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The Plantation House
of Le Sport

Cariblue Beach
P.O. Box 437
St. Lucia W.I.

Tel. + 1 758 450 85 51
Fax. + 1 758 450 01 02

What more could you want than a house in paradise? Views of both the Atlantic and the Caribbean Sea while sitting in the bath, perhaps? Then look no further than Manderley in St. Lucia.

Manderley House

St. Lucia is the 'Helen' of the Caribbean islands and situated on a hilltop, overlooking the Caribbean and the Atlantic, is Manderley &endash; an entrancing house combining old French Colonial style and late 20th century comfort.

Secluded on a private estate, Manderley is within 3 minutes reach of Hotel Le Sport, a luxury all-inclusive resort which combines all the pleasures of an active beach vacation with cares designed to tone the body and relax the mind.

Whether you're looking for a hideaway, or the hedonistic high life, Manderley can furnish a tailor made holiday for you.


The North West tip of St. Lucia, an island rich in rainforests, banana plantations and tropical birds. A few minutes drives from several secluded Caribbean and Atlantic beaches, and the Rodney Bay Yachting Centre.


  • 3 double bedrooms with king size four posters. Bathrooms ensuite.
  • 1 twin bedded room with bathroom.
  • Dining Room.
  • Sitting Room.
  • Study.
  • Fully equipped Kitchen.
  • Laundry and utilities room.
  • Satellite T.V.
  • Verandah with eating area.
  • Private pool.



Two maids look after the housekeeping and cooking. Professional chef by arrangement and not included in the price.

Manderley dining room

Manderley bedroom

The cool and airy interior of one of the guest bedrooms exudes a clean, colonial feel.

A fine example of the lacy fretwork that has long decorated planters' great houses and cottages alike.


Manderley interior

The Great Room showing its cool parquet floor and antique furniture.

The small pool, wonderful for a cooling dip, overlooks the Caribbean.

Manderley's hilltop site in the northernmost point of the island affords breathtaking views, here looking over the Caribbean Sea.

Manderley swimming pool


Please note that all rates, in US$, are subject to change.

Rates per week.

(16 Apr 1999 - 14 Dec 1999)

(15 Dec 1998- 15 Apr 1999)

Per week for 1 to 6 persons


US$ 4800.00

Per week for 5 to 6 persons

US$ 2575.00


Per week for 3 to 4 persons

US$ 2175.00


Per week for 1 to 2 persons

US$ 1975.00


Christmas surcharge of US$ 100.00 per day over the period 21 December to 4 January inclusive.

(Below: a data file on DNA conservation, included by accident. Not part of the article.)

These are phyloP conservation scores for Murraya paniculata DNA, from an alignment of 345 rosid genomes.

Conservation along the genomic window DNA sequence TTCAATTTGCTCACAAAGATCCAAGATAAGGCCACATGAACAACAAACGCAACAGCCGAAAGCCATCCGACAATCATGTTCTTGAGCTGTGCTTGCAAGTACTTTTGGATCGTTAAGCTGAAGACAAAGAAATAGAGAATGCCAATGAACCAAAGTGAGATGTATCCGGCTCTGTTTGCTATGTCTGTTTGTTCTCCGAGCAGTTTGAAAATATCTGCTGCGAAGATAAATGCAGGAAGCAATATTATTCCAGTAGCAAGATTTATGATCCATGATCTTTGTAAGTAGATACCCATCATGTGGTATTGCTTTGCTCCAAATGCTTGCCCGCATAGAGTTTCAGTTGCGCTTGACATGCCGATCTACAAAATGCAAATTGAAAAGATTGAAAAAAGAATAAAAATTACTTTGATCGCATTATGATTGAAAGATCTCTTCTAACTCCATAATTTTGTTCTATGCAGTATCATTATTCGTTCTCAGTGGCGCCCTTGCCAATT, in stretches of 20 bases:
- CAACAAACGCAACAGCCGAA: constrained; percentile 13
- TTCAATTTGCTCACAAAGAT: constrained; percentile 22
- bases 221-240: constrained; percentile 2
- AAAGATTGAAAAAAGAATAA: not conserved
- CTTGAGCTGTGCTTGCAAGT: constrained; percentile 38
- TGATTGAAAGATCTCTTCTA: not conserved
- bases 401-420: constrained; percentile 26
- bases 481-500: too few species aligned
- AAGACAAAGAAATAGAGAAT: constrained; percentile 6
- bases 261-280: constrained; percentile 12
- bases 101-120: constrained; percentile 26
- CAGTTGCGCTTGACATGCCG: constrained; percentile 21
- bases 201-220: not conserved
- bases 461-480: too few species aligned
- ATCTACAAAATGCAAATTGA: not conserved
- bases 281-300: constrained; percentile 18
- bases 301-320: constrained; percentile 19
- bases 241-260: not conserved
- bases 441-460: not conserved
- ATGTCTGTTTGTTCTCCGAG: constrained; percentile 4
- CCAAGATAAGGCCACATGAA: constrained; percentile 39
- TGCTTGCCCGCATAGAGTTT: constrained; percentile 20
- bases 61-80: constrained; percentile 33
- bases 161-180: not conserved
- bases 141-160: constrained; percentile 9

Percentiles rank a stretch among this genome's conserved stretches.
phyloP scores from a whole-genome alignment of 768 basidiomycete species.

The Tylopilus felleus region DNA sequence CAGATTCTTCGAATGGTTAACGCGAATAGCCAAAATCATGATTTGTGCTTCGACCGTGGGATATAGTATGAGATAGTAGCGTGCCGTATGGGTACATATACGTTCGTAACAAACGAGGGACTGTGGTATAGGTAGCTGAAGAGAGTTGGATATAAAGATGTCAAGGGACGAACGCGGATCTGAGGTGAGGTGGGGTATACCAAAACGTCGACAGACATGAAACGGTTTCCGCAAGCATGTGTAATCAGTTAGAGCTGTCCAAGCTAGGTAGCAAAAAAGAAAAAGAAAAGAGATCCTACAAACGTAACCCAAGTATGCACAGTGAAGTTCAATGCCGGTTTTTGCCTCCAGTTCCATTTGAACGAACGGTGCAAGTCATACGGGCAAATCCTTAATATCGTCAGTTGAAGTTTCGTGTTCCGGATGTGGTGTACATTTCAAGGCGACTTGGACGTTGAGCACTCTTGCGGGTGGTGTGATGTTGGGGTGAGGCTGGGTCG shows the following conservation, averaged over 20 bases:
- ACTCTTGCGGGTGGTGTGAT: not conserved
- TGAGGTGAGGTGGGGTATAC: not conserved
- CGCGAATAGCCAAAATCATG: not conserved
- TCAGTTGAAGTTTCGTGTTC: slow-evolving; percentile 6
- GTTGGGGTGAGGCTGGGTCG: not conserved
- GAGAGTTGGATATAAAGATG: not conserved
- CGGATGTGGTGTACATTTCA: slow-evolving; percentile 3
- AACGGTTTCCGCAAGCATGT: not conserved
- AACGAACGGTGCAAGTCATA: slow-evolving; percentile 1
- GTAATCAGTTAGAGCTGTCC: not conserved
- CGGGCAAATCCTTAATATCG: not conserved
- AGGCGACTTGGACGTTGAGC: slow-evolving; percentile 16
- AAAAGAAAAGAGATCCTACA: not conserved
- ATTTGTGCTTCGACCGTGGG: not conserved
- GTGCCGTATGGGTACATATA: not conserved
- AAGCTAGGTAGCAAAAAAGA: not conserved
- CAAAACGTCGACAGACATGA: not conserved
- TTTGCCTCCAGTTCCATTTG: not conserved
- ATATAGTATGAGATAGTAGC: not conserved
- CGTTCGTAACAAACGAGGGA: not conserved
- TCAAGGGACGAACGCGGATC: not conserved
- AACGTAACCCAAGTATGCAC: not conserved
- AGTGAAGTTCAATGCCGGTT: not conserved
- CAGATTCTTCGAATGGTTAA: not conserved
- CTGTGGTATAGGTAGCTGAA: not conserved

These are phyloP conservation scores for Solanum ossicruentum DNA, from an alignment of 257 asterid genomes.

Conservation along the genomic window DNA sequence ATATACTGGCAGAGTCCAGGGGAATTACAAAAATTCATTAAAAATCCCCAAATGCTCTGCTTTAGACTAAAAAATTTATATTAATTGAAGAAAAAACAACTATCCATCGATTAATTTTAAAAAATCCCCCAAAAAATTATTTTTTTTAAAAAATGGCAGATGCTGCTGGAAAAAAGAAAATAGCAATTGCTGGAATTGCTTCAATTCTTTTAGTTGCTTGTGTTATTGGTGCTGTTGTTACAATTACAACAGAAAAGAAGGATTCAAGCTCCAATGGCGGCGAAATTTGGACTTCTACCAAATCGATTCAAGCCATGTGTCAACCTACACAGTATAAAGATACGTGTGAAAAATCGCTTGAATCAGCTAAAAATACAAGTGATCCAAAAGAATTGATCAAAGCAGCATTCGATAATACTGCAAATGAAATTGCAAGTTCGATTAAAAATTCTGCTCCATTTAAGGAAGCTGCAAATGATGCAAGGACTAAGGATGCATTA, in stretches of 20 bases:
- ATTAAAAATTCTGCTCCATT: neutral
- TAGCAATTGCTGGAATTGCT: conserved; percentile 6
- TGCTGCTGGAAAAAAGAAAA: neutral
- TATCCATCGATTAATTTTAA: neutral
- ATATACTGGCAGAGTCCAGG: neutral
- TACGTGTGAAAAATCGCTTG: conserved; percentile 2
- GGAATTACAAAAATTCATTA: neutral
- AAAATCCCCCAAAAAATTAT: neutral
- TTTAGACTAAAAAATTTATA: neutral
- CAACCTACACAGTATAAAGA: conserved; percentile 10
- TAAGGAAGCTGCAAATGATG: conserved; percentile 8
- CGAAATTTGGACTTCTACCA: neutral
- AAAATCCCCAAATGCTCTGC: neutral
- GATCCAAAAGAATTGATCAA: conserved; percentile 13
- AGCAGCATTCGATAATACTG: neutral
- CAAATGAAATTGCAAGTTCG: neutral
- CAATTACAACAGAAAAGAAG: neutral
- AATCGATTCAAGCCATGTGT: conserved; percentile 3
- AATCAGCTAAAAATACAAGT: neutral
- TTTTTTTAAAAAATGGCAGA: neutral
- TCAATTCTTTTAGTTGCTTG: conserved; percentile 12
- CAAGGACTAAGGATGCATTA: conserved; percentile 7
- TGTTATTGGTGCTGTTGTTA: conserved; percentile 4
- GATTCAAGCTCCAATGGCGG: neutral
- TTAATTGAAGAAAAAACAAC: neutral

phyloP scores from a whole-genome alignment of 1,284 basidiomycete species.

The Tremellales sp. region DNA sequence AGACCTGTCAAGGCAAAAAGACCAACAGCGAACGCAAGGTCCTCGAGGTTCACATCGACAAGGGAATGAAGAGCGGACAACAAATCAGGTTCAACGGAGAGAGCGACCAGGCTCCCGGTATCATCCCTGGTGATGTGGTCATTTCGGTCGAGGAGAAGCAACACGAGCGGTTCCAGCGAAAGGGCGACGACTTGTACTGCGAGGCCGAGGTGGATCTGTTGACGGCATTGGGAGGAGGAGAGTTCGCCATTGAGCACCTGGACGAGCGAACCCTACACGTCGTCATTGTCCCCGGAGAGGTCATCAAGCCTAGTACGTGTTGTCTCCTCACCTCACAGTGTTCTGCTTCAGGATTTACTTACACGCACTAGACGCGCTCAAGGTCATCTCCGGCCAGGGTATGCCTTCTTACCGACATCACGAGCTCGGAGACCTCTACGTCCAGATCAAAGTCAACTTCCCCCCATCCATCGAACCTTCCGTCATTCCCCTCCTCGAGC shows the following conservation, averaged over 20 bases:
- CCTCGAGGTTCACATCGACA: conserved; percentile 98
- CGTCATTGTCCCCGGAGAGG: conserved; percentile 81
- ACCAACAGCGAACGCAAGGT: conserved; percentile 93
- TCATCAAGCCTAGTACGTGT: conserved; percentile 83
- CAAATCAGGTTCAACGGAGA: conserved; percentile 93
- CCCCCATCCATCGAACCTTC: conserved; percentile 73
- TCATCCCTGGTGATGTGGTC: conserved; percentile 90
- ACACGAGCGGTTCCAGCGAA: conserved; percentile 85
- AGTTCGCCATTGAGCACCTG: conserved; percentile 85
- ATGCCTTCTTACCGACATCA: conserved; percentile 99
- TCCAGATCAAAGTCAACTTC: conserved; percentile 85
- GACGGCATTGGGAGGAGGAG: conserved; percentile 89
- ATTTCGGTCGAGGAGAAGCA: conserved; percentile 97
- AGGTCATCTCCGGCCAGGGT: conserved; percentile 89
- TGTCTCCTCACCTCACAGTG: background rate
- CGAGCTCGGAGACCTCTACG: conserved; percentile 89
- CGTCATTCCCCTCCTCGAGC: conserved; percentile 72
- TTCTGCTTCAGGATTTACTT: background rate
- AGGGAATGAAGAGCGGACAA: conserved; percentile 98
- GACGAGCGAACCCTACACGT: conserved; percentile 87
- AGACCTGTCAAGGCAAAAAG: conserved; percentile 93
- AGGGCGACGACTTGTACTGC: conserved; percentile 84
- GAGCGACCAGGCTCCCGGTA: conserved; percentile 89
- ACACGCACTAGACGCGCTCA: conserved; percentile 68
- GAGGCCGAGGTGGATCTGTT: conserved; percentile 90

Millenium: Bookings after 14 December 1999, please use the above winter season rates and add US$ 200.00 per week

There is a fourth bedroom of a lower standard with access through the laundry/service room that is suitable for children. There is a charge of US$ 300.00 for this twin room in winter and US$ 200.00 in summer.

House services: Two maids are included in the above rates, and will look after the housekeeping, cooking, meal and drink service if requested.

There will normally be a servant staying up to greet late arrivals and help settle the clients. If service is required after 10:15 pm, clients must pay the cost of transfers home.

Manderley's history (by Didi Cavendish)

Gingerbread House.

Back in the late sixties, when California and Goa were beckoning most sybarites, Penny Barnard traveled to the Caribbean idyll of St. Lucia in search of her holiday of a lifetime. There, among vivid first encounters with the island's frangipani trees and heart-stopping sunsets, her eyes met a stranger's across the reception of what turned out to be his family-run hotel.

Twenty-two years on, Penny recalls the affair from the roomy recesses of Manderley, the veranda's gingerbread (the term used for this style of fretwork) house where she has made home with the same man - now her husband. "I had gone for a two-week break, but after meeting Craig, I rather liked the idea of a permanent Caribbean holiday and have been here ever since." Craig Barnard's family had done the same - 200 years before her - fleeing the chilly austerities of a Scottish existence for a new life in the American Carolinas, before progressing to St. Lucia by way of Jamaica and Antigua.

Plant such a pioneering spirit in so Utopian a setting and it can only prosper. Today, Barnard is the name behind a thriving banana business and a string of boutiques on the island. It is the name, too, behind Hotels Rendezvous and Le Sport, two flagship hotels of the family's other venture, which began 25 years ago with a scattering of bungalows on the beach.